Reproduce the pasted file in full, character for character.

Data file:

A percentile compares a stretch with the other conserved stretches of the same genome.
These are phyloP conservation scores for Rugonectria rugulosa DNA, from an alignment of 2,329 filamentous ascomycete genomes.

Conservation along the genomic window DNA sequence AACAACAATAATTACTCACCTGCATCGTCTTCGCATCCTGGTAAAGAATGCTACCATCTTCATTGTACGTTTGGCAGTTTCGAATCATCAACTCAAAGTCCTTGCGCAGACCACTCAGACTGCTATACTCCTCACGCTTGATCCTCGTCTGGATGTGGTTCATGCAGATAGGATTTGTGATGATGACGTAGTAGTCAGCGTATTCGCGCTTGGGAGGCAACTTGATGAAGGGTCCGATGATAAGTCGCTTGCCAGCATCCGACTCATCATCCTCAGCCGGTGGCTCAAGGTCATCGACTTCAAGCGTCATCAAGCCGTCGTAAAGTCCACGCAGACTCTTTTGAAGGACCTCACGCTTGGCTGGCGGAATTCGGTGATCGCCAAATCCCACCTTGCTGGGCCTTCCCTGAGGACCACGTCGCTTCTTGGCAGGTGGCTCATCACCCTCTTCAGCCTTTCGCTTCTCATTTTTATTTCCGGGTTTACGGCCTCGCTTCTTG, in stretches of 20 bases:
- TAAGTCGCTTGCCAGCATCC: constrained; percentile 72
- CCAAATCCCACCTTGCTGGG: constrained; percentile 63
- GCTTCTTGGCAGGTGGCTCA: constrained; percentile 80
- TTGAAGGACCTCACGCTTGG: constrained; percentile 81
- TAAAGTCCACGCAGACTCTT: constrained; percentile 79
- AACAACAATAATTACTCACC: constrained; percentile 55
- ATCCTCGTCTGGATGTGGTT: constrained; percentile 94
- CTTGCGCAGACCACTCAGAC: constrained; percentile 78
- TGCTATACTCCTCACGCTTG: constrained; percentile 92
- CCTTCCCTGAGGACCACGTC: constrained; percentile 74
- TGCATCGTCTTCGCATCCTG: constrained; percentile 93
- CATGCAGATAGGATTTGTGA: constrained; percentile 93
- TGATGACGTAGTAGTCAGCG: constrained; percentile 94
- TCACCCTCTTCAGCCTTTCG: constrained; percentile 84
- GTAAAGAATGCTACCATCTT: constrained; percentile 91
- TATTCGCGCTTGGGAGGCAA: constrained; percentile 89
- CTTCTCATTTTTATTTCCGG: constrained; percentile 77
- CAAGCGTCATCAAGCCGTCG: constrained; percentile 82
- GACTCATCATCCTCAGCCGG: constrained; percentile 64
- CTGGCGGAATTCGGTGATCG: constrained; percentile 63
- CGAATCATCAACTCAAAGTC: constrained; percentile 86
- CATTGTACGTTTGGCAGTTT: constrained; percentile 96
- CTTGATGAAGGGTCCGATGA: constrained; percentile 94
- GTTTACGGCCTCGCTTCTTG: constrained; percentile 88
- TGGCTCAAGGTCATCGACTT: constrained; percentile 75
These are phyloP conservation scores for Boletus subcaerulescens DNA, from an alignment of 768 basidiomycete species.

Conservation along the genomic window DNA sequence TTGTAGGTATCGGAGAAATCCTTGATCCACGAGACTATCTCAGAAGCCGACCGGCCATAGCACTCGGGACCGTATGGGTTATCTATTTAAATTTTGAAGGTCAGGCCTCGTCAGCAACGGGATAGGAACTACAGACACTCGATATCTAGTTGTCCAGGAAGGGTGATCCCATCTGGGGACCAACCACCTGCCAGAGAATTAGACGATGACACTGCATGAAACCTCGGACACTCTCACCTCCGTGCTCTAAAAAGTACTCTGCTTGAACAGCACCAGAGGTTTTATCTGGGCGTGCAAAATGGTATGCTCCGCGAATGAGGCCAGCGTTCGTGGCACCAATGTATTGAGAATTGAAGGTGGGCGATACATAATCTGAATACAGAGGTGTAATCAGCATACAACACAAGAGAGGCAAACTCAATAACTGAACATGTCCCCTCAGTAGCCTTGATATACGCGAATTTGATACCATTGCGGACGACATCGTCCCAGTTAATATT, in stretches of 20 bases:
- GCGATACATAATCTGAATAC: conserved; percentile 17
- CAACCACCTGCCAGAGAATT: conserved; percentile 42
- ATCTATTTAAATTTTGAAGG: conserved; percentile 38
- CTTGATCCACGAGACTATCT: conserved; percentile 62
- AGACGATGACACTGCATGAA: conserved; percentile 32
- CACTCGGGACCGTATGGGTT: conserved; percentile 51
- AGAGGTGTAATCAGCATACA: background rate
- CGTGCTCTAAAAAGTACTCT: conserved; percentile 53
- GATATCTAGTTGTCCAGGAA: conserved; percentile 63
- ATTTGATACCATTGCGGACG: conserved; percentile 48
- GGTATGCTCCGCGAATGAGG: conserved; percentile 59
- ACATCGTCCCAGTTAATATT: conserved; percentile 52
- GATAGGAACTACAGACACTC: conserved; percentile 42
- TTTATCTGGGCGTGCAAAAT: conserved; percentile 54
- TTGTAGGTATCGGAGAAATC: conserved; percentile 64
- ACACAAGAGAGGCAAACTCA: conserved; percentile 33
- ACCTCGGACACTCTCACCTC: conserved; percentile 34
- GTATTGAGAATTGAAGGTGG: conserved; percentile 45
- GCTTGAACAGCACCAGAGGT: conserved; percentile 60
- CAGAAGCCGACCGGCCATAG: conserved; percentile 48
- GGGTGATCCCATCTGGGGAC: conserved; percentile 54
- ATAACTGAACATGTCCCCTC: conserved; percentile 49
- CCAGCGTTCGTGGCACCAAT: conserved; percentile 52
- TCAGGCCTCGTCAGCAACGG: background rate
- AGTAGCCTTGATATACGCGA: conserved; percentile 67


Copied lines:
A percentile compares a stretch with the other conserved stretches of the same genome.
These are phyloP conservation scores for Rugonectria rugulosa DNA, from an alignment of 2,329 filamentous ascomycete genomes.

Conservation along the genomic window DNA sequence AACAACAATAATTACTCACCTGCATCGTCTTCGCATCCTGGTAAAGAATGCTACCATCTTCATTGTACGTTTGGCAGTTTCGAATCATCAACTCAAAGTCCTTGCGCAGACCACTCAGACTGCTATACTCCTCACGCTTGATCCTCGTCTGGATGTGGTTCATGCAGATAGGATTTGTGATGATGACGTAGTAGTCAGCGTATTCGCGCTTGGGAGGCAACTTGATGAAGGGTCCGATGATAAGTCGCTTGCCAGCATCCGACTCATCATCCTCAGCCGGTGGCTCAAGGTCATCGACTTCAAGCGTCATCAAGCCGTCGTAAAGTCCACGCAGACTCTTTTGAAGGACCTCACGCTTGGCTGGCGGAATTCGGTGATCGCCAAATCCCACCTTGCTGGGCCTTCCCTGAGGACCACGTCGCTTCTTGGCAGGTGGCTCATCACCCTCTTCAGCCTTTCGCTTCTCATTTTTATTTCCGGGTTTACGGCCTCGCTTCTTG, in stretches of 20 bases:
- TAAGTCGCTTGCCAGCATCC: constrained; percentile 72
- CCAAATCCCACCTTGCTGGG: constrained; percentile 63
- GCTTCTTGGCAGGTGGCTCA: constrained; percentile 80
- TTGAAGGACCTCACGCTTGG: constrained; percentile 81
- TAAAGTCCACGCAGACTCTT: constrained; percentile 79
- AACAACAATAATTACTCACC: constrained; percentile 55
- ATCCTCGTCTGGATGTGGTT: constrained; percentile 94
- CTTGCGCAGACCACTCAGAC: constrained; percentile 78
- TGCTATACTCCTCACGCTTG: constrained; percentile 92
- CCTTCCCTGAGGACCACGTC: constrained; percentile 74
- TGCATCGTCTTCGCATCCTG: constrained; percentile 93
- CATGCAGATAGGATTTGTGA: constrained; percentile 93
- TGATGACGTAGTAGTCAGCG: constrained; percentile 94
- TCACCCTCTTCAGCCTTTCG: constrained; percentile 84
- GTAAAGAATGCTACCATCTT: constrained; percentile 91
- TATTCGCGCTTGGGAGGCAA: constrained; percentile 89
- CTTCTCATTTTTATTTCCGG: constrained; percentile 77
- CAAGCGTCATCAAGCCGTCG: constrained; percentile 82
- GACTCATCATCCTCAGCCGG: constrained; percentile 64
- CTGGCGGAATTCGGTGATCG: constrained; percentile 63
- CGAATCATCAACTCAAAGTC: constrained; percentile 86
- CATTGTACGTTTGGCAGTTT: constrained; percentile 96
- CTTGATGAAGGGTCCGATGA: constrained; percentile 94
- GTTTACGGCCTCGCTTCTTG: constrained; percentile 88
- TGGCTCAAGGTCATCGACTT: constrained; percentile 75
These are phyloP conservation scores for Boletus subcaerulescens DNA, from an alignment of 768 basidiomycete species.

Conservation along the genomic window DNA sequence TTGTAGGTATCGGAGAAATCCTTGATCCACGAGACTATCTCAGAAGCCGACCGGCCATAGCACTCGGGACCGTATGGGTTATCTATTTAAATTTTGAAGGTCAGGCCTCGTCAGCAACGGGATAGGAACTACAGACACTCGATATCTAGTTGTCCAGGAAGGGTGATCCCATCTGGGGACCAACCACCTGCCAGAGAATTAGACGATGACACTGCATGAAACCTCGGACACTCTCACCTCCGTGCTCTAAAAAGTACTCTGCTTGAACAGCACCAGAGGTTTTATCTGGGCGTGCAAAATGGTATGCTCCGCGAATGAGGCCAGCGTTCGTGGCACCAATGTATTGAGAATTGAAGGTGGGCGATACATAATCTGAATACAGAGGTGTAATCAGCATACAACACAAGAGAGGCAAACTCAATAACTGAACATGTCCCCTCAGTAGCCTTGATATACGCGAATTTGATACCATTGCGGACGACATCGTCCCAGTTAATATT, in stretches of 20 bases:
- GCGATACATAATCTGAATAC: conserved; percentile 17
- CAACCACCTGCCAGAGAATT: conserved; percentile 42
- ATCTATTTAAATTTTGAAGG: conserved; percentile 38
- CTTGATCCACGAGACTATCT: conserved; percentile 62
- AGACGATGACACTGCATGAA: conserved; percentile 32
- CACTCGGGACCGTATGGGTT: conserved; percentile 51
- AGAGGTGTAATCAGCATACA: background rate
- CGTGCTCTAAAAAGTACTCT: conserved; percentile 53
- GATATCTAGTTGTCCAGGAA: conserved; percentile 63
- ATTTGATACCATTGCGGACG: conserved; percentile 48
- GGTATGCTCCGCGAATGAGG: conserved; percentile 59
- ACATCGTCCCAGTTAATATT: conserved; percentile 52
- GATAGGAACTACAGACACTC: conserved; percentile 42
- TTTATCTGGGCGTGCAAAAT: conserved; percentile 54
- TTGTAGGTATCGGAGAAATC: conserved; percentile 64
- ACACAAGAGAGGCAAACTCA: conserved; percentile 33
- ACCTCGGACACTCTCACCTC: conserved; percentile 34
- GTATTGAGAATTGAAGGTGG: conserved; percentile 45
- GCTTGAACAGCACCAGAGGT: conserved; percentile 60
- CAGAAGCCGACCGGCCATAG: conserved; percentile 48
- GGGTGATCCCATCTGGGGAC: conserved; percentile 54
- ATAACTGAACATGTCCCCTC: conserved; percentile 49
- CCAGCGTTCGTGGCACCAAT: conserved; percentile 52
- TCAGGCCTCGTCAGCAACGG: background rate
- AGTAGCCTTGATATACGCGA: conserved; percentile 67